Oxford Brookes University has also developed what they call the iGROW model. Like Anthony Grant’s IGROW model, it closely mimics the original GROW model. However, instead of “I” standing for “issue” in Grant’s use, “i” stands for the process of “self-awareness, and understanding the professional behaviors and the role-related skills that underpin the range of occupations in higher education institutions” (Oxford Brookes University, n.d.). While this model is specifically designed for those in higher education careers, it highlights the importance of “self-awareness” which can also support individuals’ goal identification in the next step of the IGROW model.
The TGROW model includes “T” which stands for “topic.” The remaining portion of the TGROW model is identical to the original GROW model. This specific model advocates that coaches and clients should explore “the topic that the coachee would like to focus on” so that the client is better attuned to their own expectations for the coaching session (Miller, 2020).
The GROWTH model expands the GROW model by adding “T,” or “tactics” and “H” or “habits” to the end of the model. Coaches using this model will “ask questions about the specific steps the client will take toward goal achievement” when in the 5th step of the model. In the 6th or “H” step, the coach and client will establish habits that will maintain success or goal achievement (Miller, 2020).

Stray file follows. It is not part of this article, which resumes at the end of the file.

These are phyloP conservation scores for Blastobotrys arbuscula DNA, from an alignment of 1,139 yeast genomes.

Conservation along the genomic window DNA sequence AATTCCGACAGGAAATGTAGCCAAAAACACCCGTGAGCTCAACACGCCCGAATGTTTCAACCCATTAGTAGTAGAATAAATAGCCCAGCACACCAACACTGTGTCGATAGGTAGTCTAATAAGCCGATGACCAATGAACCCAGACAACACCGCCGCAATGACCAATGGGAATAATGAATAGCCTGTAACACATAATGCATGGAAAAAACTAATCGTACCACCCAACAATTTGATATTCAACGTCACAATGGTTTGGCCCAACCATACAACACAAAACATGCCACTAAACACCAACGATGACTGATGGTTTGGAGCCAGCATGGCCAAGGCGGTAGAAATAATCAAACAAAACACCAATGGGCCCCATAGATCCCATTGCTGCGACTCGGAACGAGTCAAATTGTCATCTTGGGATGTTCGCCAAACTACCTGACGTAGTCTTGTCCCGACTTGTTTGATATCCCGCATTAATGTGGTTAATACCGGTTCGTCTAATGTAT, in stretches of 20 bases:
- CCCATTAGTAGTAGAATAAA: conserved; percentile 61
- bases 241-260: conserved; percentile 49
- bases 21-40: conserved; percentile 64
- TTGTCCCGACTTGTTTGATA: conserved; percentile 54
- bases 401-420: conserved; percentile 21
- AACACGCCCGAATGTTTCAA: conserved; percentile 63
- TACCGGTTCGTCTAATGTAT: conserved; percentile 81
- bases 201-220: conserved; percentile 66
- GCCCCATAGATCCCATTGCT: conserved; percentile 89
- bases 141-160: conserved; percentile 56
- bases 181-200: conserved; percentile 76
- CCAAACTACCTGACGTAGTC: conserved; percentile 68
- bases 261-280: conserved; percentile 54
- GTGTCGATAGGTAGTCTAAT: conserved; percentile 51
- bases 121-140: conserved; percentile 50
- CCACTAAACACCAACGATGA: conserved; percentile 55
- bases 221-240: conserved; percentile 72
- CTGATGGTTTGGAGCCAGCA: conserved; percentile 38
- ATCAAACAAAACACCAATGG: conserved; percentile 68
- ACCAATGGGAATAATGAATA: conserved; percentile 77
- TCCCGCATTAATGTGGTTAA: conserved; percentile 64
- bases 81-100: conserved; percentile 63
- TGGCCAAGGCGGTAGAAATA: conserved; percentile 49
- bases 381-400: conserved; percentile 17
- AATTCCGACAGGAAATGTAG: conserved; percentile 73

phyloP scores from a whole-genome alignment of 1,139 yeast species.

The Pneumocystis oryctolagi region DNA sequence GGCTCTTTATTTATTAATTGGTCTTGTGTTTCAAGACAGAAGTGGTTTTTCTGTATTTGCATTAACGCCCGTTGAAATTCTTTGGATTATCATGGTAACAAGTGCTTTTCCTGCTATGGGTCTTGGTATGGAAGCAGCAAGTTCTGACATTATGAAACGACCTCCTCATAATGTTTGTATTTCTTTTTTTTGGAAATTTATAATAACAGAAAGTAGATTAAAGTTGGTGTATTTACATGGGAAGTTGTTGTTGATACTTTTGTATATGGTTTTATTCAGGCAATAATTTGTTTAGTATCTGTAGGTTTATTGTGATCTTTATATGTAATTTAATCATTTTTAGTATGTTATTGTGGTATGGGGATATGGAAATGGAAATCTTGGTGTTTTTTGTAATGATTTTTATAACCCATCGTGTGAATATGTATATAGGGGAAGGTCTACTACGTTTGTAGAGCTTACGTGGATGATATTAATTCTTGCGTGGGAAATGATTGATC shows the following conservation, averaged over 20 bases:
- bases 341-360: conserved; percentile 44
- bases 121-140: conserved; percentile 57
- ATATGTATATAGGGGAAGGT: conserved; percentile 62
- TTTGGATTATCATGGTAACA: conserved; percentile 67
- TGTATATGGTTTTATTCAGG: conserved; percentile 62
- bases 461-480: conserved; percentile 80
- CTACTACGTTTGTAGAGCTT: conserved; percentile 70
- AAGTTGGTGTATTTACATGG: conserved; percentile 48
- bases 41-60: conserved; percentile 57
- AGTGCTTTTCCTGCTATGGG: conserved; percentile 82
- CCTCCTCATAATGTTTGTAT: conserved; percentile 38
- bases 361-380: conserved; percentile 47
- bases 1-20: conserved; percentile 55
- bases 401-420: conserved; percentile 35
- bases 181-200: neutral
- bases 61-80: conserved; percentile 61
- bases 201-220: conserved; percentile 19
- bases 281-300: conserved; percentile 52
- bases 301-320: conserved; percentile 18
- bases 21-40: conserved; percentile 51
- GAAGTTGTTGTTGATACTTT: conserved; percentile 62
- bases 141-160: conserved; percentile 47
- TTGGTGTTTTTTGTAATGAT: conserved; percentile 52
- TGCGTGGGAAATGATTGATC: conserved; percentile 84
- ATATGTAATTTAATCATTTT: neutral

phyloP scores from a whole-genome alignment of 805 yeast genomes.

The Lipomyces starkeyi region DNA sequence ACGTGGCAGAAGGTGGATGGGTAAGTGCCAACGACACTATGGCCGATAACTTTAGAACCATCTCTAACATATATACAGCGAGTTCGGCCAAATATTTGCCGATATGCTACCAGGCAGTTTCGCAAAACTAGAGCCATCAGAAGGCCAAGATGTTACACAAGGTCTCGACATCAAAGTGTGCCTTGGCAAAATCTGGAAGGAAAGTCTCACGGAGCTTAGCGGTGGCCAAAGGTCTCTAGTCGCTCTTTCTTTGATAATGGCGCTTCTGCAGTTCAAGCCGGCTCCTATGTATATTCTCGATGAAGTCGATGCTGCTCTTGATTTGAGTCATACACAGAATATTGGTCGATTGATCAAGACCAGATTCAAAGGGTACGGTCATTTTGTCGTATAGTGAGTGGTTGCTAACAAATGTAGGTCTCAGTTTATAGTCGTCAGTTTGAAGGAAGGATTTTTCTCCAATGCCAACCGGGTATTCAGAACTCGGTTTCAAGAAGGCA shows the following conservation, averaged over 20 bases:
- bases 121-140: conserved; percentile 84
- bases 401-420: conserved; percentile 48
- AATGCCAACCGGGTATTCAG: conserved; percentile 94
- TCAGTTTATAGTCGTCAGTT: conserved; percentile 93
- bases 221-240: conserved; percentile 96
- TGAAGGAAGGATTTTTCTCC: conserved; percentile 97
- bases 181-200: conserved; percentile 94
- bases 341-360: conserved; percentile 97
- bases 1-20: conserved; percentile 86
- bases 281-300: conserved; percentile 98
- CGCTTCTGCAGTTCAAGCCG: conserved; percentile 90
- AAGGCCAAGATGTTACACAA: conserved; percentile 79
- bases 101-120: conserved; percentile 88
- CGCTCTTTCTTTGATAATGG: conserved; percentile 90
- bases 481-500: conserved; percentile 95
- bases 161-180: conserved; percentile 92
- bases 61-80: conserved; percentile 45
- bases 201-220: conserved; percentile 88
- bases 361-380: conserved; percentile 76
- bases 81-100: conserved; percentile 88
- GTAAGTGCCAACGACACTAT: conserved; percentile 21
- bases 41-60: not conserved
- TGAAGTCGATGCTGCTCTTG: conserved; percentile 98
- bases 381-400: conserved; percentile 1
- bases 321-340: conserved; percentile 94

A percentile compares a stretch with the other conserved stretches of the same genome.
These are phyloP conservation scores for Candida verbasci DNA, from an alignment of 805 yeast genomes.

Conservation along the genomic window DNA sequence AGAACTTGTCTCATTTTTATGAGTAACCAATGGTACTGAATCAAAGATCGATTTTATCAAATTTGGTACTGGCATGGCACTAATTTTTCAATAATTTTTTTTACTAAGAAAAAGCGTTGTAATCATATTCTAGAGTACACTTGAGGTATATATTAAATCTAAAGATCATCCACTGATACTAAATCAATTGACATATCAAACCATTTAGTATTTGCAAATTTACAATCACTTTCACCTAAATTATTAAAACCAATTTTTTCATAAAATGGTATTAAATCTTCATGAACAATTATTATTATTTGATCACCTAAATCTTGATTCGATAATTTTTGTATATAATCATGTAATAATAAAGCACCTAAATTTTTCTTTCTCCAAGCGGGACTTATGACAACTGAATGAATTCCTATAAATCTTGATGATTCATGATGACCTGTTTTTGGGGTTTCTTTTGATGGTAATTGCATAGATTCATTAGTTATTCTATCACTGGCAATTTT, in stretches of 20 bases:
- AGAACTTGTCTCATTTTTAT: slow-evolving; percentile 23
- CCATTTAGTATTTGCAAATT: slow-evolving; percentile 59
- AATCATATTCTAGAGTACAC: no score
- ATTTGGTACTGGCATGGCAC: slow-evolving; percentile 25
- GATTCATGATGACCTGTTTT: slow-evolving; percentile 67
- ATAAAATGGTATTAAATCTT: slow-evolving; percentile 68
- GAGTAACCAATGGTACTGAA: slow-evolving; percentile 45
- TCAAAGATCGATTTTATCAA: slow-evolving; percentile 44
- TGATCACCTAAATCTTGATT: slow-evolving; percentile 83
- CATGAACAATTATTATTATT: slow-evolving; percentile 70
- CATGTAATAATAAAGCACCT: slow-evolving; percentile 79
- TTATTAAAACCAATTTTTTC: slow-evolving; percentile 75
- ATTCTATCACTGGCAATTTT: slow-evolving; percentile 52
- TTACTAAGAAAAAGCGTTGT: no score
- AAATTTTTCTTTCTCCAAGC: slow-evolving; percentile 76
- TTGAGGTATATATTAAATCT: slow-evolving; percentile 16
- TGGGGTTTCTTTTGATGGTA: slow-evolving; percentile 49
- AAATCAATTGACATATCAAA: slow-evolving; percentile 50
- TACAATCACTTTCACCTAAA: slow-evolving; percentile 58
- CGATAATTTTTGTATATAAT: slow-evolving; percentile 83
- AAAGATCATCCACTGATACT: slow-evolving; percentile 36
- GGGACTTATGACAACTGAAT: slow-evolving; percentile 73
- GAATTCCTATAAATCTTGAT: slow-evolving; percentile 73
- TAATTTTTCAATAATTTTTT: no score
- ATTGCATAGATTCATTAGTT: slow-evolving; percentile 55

The GROUP Model
In 2010, Saul W. Brown and Anthony Grant created the GROUP model which is a way for coaches to apply the GROW model to group coaching in organizations. They created the GROUP model because “the explicit inclusion of processes related to group dynamics” is not “overt” in the GROW model. Brown and Grant outline the GROUP model below:
In 2010, Saul W. Brown and Anthony Grant developed the GROUP model as an extension of the GROW model, enabling coaches to apply it to group coaching in group settings. Brown and Grant's primary motivation for creating the GROUP model was the realization that the GROW model did not explicitly include processes related to group dynamics. Hence, they sought to address this limitation by introducing the GROUP model. The GROUP model is outlined below, as proposed by Brown and Grant:
The first three steps of this model are identical to the original GROW model. The “U” for “understand others” is considered “a key factor in successful group coaching.” Brown and Grant define “understanding” as the ability to “grasp the significance, implications, or importance of the information conveyed” with a “sense of humility and openness” (2010). In the last phase of this model, “the group moves from option generation and dialogue and into action design and implementation,” or “perform.” In this stage, “individual and group action steps are determined within the group coaching setting and this open exchange of ideas in the group setting is designed to ensure clarity, transparency, commitment, and accountability across all participants” (Brown & Grant, 2010).